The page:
We’re excited to announce a brand-new registration system for the 17th Annual Mono Basin Bird Chautauqua. You may recognize it if you’ve attended the Morro Bay Winter Bird Festival or the Monterey Bay Birding Festival. The new system makes it faster to sign up for trips and easier to register groups, all without needing a username or password.
This year’s slate of 40 Field Seminars includes one-day, half-day, and multi-day options, and spans many topics: astrophotography, botany, mining history, butterflies, oil painting, basketry, woodpeckers, geology, fire ecology, and more.
We have brought back several popular workshops: (more…)
We didn’t know it in November 2016, but the severe drought that had plagued Mono Lake and California for five years was nearly over. After record-setting winter precipitation and subsequent record-setting runoff last summer, Mono Lake had risen 4.2 feet by November 2017.
That difference in lake level is clearly visible in these satellite photos from the folks at Planet, most notably on the landbridge near Negit Island and the white “bathtub ring” around the lake’s shore. After tracking and celebrating Mono Lake’s rise from up close last year, it’s fun to see it in a big-picture view! (more…)
A new water year began on October 1, and it follows the record water year of 2017 when 27.7″ of precipitation fell in Lee Vining. Given the increasing variability of California precipitation, a repeat performance of a wet year is unlikely. October 2017 concluded with 0.08″ of rain, well below the 0.83-inch 30-year average. Average temperatures ran very close to average for daily highs with overnight lows falling slightly below average.
November left a more notable wake in the Lee Vining weather annals. Temperatures soared well above average and the month concluded as the second-warmest November overall, a small 0.8°F difference behind November 1995. The real measure of warmth was in terms of increasing overnight low temperatures. Average low temperatures in November eclipsed the 30-year record by over 2°F and averaged above freezing (34°F) for the first time. (more…)
Whether you are a seasoned birder or new to the delightful joy of watching birds, you can help gather data for the Christmas Bird Count, one of the largest citizen science data sets in the world! Every December and January, thousands of bird enthusiasts across the world count individual birds in specific areas to get a general idea of the population shifts throughout the years.
The three local counts are coming up this weekend and next week:
Bishop CBC: Saturday, December 16
Contact Chris Howard by email.
Mammoth Lakes CBC: Sunday, December 17
Contact Santiago Escruceria by email.
Mono Lake CBC: Tuesday, December 19
Contact Kristie Nelson by email.
Do you want to volunteer where you live? The National Audubon Society has a stellar map to show you where all the count circles are and who to contact. If you’re not great at bird identification, you can help by taking notes and keeping track of numbers. You will be assigned to an experienced birder so you can learn a lot along the way.
The weather is looking cold and dry, so the counts will be accessible by hiking rather than snowshoes or cross country skis like in years past. Happy birding!
So far in 2017, Mono Lake has risen an astounding 4.5 vertical feet before leveling off in the past month. About 3 feet of that total lake rise occurred from mid-May to mid-August. Watch below for a quick 20-second timelapse showing the incredible lake rise this summer, or scroll down and see the full two-and-half-minute timelapse video.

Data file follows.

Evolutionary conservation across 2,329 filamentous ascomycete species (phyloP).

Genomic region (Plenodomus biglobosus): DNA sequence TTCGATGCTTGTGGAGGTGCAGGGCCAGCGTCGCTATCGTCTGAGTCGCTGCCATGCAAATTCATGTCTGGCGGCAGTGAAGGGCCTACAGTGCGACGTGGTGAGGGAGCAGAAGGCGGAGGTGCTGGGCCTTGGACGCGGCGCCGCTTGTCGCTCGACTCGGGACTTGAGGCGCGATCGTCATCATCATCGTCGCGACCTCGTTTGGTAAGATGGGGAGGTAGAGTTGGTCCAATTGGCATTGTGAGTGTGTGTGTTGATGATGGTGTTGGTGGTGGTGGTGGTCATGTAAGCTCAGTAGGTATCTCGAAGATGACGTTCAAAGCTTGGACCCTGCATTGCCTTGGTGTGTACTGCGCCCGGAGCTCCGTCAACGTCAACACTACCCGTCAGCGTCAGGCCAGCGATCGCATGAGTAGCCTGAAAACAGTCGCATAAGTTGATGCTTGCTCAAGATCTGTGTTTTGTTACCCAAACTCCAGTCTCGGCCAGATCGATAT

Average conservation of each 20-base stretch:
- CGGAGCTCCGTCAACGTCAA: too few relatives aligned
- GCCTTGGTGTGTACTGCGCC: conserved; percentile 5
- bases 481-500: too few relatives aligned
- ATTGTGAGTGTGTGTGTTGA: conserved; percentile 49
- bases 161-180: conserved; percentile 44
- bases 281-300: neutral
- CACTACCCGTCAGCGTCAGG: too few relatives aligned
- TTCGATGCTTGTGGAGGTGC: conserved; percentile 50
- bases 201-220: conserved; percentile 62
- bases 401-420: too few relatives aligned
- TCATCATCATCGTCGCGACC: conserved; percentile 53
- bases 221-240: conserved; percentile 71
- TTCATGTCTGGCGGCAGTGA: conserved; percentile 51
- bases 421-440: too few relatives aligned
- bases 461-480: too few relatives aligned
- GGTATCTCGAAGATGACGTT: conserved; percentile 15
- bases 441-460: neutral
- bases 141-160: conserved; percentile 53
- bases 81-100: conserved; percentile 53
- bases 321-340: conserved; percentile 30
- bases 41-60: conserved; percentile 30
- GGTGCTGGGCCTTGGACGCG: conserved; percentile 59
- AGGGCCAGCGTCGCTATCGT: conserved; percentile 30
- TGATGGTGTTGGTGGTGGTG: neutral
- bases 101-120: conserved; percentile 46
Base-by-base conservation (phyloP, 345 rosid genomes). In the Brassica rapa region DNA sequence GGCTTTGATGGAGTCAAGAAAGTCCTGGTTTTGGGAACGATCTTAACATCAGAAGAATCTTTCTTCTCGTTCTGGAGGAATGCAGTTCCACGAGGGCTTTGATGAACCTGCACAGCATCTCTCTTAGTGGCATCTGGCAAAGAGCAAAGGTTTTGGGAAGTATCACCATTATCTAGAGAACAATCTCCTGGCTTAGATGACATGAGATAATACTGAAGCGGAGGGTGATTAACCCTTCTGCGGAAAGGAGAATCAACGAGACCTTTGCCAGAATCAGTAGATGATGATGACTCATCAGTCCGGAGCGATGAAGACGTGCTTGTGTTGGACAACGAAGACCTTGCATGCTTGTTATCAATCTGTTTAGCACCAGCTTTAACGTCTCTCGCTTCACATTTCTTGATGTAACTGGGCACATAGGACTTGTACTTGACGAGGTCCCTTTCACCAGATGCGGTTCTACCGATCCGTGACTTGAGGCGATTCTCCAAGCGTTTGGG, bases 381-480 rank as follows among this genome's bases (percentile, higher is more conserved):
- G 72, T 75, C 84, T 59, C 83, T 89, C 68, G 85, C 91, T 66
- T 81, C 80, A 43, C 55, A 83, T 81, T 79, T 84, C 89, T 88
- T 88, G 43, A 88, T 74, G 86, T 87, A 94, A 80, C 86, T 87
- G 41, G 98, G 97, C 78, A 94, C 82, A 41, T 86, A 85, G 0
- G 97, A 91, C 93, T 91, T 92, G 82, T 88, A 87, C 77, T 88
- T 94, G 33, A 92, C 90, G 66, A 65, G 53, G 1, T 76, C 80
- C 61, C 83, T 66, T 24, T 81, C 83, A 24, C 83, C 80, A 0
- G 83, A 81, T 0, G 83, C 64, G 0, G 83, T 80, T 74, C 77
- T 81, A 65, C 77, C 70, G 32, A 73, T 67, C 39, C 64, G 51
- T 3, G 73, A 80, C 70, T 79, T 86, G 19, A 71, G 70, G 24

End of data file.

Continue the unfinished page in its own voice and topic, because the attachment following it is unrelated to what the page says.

When considering the ecological effects of the Hetchy Hetchy Reservoir, we tend to think of the initial flooding of Hetch Hetchy Valley. But are there also ongoing ecological consequences downstream of the dam?
This week’s Refreshing ‘Ologist, Dr. Jeff Holmquist, will compare conditions below the dam, above the reservoir, and in reference sections of the Merced River to help answer that question. Along with the ongoing effects of the reservoir, he will also discuss river-wetland linkages and the ways in which river flows have been manipulated in order to mitigate effects on wetlands. (more…)
June 2014—Mono Lake level: 6380.4 feet above sea level
Just three years ago, during the middle of California’s historic drought, I visited Mono Lake for the first time. The large, salty lake in the middle of the high desert amazed me and I vividly remember admiring the incredible tufa towers for the first time one summer evening. That was before I worked for the Mono Lake Committee, before I understood the significance of Mono Lake’s level, and the last time I would see the lake with that much water until this month (August 2017). (more…)
Our refreshing ‘ologist for this week is researching techniques in parks to be used for monitoring and managing aquatic wildlife. Join us this Wednesday, August 23 at 4:00pm in the Mono Lake Committee gallery to hear about how scientist Colleen Kamoroff uses eDNA in water samples to learn more about an area and the species that occupy it.
DNA obtained from filtered water samples is often referred to as aquatic environmental DNA or eDNA. eDNA is a promising tool for monitoring (more…)
Have you ever wanted to learn more about the birds that migrate through the Mono Basin, experience Mono Lake by moonlight, learn about the ecosystem impacts of recent fires, or find the best places to see the aspen leaves turn gold in the fall? Mono Lake Committee field seminars offer something for everyone—whether you’re just here for a short time and want to spend a half day with an expert instructor or if you’ll be here longer for one of our three-day seminars. There are still over 20 field seminars you can register for through October. Read more about all the seminars that still have space below.